- The Washington Times - Monday, October 6, 2008

Maryland football coach Ralph Friedgen reminded his team daily last week of the opportunities available and the pitfalls. He reiterated his remarks during the pregame meal just hours before the Terrapins met Virginia on Saturday night.

After four decades in the profession, he presumably knows what he’s talking about. Trouble is, it’s hard to tell sometimes if anyone’s listening.

Following a listless 31-0 loss to the Cavaliers, Friedgen wondered aloud just how much and how often his message is reaching an erratic team.

It wasn’t the first time Friedgen had pondered the topic while assessing the Terps (4-2, 1-1 ACC), who enter a bye week at what could be either the perfect time or a moment when what they need is another game as quickly as possible.

It’s difficult to tell, and that is just part of the maddening inability to read a team filled with veteran players who admit they have heard Friedgen’s sermons about consistency for four or five years.

“The week before, they did listen [before a victory at Clemson],” Friedgen said Sunday. “I try to think back. I try to call it like it is. I try to think what I could have done better to prepare them. I’m just having trouble thinking of what else I could have done.”

No one seems more flustered than Friedgen, who noted the possibility or outright reality that his message might not be seeping through in the wake of three games in the last month.

The concept first popped up after the 24-14 loss at Middle Tennessee on Sept. 6.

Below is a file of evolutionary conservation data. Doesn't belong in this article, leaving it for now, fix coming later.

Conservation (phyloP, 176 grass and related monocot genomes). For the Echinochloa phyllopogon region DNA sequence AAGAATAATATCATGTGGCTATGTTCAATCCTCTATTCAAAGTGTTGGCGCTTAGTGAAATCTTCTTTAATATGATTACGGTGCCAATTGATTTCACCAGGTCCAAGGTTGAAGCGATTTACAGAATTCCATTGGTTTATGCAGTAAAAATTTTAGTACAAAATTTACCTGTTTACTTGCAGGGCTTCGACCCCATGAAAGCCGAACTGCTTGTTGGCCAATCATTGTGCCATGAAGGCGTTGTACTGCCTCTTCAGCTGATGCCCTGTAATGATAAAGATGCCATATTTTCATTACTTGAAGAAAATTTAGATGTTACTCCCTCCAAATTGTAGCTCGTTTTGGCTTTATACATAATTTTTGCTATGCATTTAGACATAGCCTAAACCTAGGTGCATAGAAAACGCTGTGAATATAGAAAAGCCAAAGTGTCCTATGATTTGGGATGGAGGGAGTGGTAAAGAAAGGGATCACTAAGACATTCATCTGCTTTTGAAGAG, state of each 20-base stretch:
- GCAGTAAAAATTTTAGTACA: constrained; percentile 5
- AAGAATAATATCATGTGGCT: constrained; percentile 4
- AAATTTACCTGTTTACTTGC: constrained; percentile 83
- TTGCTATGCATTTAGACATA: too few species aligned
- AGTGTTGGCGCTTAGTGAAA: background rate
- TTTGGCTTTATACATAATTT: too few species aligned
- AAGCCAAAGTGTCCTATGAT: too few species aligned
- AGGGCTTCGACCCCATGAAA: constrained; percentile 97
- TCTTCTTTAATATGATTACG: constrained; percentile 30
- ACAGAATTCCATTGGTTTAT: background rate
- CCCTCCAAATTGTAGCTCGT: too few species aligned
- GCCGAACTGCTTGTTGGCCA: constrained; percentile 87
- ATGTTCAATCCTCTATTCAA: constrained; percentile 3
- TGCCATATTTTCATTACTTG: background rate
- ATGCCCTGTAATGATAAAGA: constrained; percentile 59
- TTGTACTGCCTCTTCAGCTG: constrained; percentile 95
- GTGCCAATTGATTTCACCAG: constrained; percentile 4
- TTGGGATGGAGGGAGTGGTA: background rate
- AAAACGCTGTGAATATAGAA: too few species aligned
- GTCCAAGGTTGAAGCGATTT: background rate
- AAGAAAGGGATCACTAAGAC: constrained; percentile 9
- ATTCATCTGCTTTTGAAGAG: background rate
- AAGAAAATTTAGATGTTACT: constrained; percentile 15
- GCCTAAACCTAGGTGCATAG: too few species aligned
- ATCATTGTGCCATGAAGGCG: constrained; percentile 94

“When you come up and you’re not focused and you know you’re going into a situation where they’re going to play their best games, that’s what I was concerned about,” Friedgen said. “I just wasn’t able to get our guys to understand that, and that’s my fault.”

A week later, Maryland rebounded to upend California. The performance left Friedgen pleased, as well as in a mood to philosophize.

“Hopefully, they listen,” he said. “I was thinking about this as I laid awake at night. I don’t know if it’s you guys, the media. There’s more media around. I wonder if you have a bigger impact on my players than I do. I don’t know. It just seems tougher these days.”

Then came Saturday’s anemic setback against a Virginia team that entered near the bottom nationally in several offensive categories but still marched up and down the field with ease. Maryland’s offense wasn’t much better, failing to take a snap inside the Virginia 30.

“It was kind of what I was worried about coming down here,” Friedgen said. “I just don’t seem to be reaching these guys.”

Those are not the most soothing words to hear from a coach, but there’s a chance Friedgen would face those sorts of questions anyway after the Terps suffered their worst margin of defeat in nearly four years.

While Friedgen accepted accountability, there probably is plenty to spread around what was supposed to be a mature roster. Beyond assigning blame, it might be more interesting to see whether the coach can get through to his players with any consistency.

“I definitely think he is, but we have to realize it ourselves and put the full responsibility of the team on our shoulders,” center Edwin Williams said.

Added quarterback Chris Turner: “It’s hard to say. At times I think he is. Tonight it’s hard to say ‘yeah.’”

Friedgen theorized Sunday that his problems are not unique and perhaps stem from a generational issue. But he also acknowledged who rightfully will take the scrutiny for the Terps’ wild fluctuations.

“It’s obvious I didn’t get it done, and that rests on me,” Friedgen said. “I knew what was going to happen, and sometimes you just feel inadequate that you can’t convey that.”

Notes - Friedgen said linebacker Chase Bullock (concussion) and right tackle Dane Randolph (high ankle sprain) were injured Saturday. …

Cornerback Nolan Carroll (ankle) ran on his own Saturday, suggesting he could return from a three-game absence after the bye. However, Friedgen indicated redshirt freshman tackle Tyler Bowen (foot) is unlikely to play this year.

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